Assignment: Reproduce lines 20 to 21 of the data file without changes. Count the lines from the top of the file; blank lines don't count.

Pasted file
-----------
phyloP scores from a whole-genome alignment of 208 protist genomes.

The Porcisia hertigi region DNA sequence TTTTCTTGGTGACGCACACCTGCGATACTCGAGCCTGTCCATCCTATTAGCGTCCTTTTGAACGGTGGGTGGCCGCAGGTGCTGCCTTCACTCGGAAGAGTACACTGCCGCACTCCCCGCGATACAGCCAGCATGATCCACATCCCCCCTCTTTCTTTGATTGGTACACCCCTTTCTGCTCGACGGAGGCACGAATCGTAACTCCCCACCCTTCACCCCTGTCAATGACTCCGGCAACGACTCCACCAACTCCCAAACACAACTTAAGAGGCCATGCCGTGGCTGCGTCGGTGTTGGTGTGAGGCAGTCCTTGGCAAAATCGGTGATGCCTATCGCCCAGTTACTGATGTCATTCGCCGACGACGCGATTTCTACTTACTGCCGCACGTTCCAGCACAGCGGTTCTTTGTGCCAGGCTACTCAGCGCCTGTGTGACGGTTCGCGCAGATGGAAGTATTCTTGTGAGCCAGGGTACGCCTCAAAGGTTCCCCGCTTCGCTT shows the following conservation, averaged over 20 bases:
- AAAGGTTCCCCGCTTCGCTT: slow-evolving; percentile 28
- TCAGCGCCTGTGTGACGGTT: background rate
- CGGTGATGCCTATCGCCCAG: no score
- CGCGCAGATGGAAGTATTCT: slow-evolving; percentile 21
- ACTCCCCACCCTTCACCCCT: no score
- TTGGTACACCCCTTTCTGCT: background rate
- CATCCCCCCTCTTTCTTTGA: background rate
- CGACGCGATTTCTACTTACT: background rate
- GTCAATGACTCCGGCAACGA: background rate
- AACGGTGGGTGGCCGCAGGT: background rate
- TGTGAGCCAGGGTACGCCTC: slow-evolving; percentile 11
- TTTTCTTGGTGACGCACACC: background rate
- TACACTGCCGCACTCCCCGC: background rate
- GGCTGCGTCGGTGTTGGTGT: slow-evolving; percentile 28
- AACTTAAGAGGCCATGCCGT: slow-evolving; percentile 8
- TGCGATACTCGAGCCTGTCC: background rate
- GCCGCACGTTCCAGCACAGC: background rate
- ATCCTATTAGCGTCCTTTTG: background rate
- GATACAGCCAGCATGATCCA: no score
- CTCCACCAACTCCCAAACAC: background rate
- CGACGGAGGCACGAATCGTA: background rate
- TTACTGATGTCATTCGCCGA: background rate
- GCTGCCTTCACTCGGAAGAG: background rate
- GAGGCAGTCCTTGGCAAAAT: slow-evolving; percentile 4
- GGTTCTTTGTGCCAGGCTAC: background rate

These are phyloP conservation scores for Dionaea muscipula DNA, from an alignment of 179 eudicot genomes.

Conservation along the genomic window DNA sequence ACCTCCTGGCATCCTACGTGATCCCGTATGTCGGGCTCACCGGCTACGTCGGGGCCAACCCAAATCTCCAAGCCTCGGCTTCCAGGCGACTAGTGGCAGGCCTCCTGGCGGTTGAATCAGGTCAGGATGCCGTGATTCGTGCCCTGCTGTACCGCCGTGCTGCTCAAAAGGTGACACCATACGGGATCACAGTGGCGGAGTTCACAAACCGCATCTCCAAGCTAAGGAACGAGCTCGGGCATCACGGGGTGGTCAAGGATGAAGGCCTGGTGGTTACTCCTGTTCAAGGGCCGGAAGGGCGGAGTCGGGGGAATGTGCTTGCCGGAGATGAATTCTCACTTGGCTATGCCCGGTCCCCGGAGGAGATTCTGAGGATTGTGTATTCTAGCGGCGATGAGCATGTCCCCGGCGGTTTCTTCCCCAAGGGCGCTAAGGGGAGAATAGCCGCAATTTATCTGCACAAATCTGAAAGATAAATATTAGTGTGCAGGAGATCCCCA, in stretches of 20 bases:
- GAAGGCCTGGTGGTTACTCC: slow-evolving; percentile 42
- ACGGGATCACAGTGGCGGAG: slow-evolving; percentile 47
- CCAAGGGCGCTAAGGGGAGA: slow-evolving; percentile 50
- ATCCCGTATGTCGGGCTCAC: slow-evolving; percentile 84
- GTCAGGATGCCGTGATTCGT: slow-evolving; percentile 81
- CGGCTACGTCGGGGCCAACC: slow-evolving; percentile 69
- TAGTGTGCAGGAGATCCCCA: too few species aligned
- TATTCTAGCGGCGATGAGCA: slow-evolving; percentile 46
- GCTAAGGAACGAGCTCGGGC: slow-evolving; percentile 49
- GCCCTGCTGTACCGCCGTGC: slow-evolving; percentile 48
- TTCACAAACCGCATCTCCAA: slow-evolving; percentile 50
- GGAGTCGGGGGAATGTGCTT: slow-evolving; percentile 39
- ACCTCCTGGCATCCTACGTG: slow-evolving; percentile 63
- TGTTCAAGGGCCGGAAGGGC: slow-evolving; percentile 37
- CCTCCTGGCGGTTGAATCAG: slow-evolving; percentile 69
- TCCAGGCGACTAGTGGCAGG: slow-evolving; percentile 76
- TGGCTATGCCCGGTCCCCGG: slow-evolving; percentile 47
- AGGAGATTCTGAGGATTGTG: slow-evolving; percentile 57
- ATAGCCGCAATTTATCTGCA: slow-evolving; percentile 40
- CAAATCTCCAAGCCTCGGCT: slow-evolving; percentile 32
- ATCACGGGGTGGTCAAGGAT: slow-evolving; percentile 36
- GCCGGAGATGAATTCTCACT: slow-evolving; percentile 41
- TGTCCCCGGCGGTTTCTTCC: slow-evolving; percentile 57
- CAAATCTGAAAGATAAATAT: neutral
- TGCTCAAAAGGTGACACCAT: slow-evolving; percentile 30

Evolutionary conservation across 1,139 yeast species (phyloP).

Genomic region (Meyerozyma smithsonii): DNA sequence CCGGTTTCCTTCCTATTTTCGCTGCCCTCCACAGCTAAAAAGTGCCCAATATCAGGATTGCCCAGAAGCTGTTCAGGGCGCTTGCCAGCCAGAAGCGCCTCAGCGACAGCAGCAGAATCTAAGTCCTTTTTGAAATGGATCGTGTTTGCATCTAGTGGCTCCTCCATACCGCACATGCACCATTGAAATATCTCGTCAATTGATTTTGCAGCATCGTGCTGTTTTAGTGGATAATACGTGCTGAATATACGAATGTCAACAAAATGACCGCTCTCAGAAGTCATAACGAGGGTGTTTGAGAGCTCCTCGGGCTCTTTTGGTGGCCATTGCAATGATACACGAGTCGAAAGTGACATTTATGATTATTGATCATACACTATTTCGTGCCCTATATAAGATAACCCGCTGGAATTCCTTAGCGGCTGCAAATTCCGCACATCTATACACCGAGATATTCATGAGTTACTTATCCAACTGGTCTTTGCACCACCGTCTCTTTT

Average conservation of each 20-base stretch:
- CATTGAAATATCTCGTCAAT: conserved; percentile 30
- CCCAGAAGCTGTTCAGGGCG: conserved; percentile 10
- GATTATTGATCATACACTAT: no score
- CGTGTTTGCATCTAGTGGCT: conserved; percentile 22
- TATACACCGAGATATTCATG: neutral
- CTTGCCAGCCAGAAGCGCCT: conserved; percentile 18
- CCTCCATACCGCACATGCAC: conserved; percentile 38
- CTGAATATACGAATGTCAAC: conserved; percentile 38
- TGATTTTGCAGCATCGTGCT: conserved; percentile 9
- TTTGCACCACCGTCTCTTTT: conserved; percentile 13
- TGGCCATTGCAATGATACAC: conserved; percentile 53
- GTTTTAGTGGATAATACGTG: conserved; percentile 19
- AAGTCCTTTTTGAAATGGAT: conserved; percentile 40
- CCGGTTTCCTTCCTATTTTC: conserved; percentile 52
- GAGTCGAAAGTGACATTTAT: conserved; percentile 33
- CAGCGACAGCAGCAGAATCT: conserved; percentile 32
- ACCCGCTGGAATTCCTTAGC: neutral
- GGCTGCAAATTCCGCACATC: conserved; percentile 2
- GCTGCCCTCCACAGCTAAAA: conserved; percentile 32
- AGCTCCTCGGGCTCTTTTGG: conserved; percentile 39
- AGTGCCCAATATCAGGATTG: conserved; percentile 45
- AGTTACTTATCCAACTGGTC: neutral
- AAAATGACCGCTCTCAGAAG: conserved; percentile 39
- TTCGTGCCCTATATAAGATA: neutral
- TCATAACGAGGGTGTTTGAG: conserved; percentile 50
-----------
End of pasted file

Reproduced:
- ATCCTATTAGCGTCCTTTTG: background rate
- GATACAGCCAGCATGATCCA: no score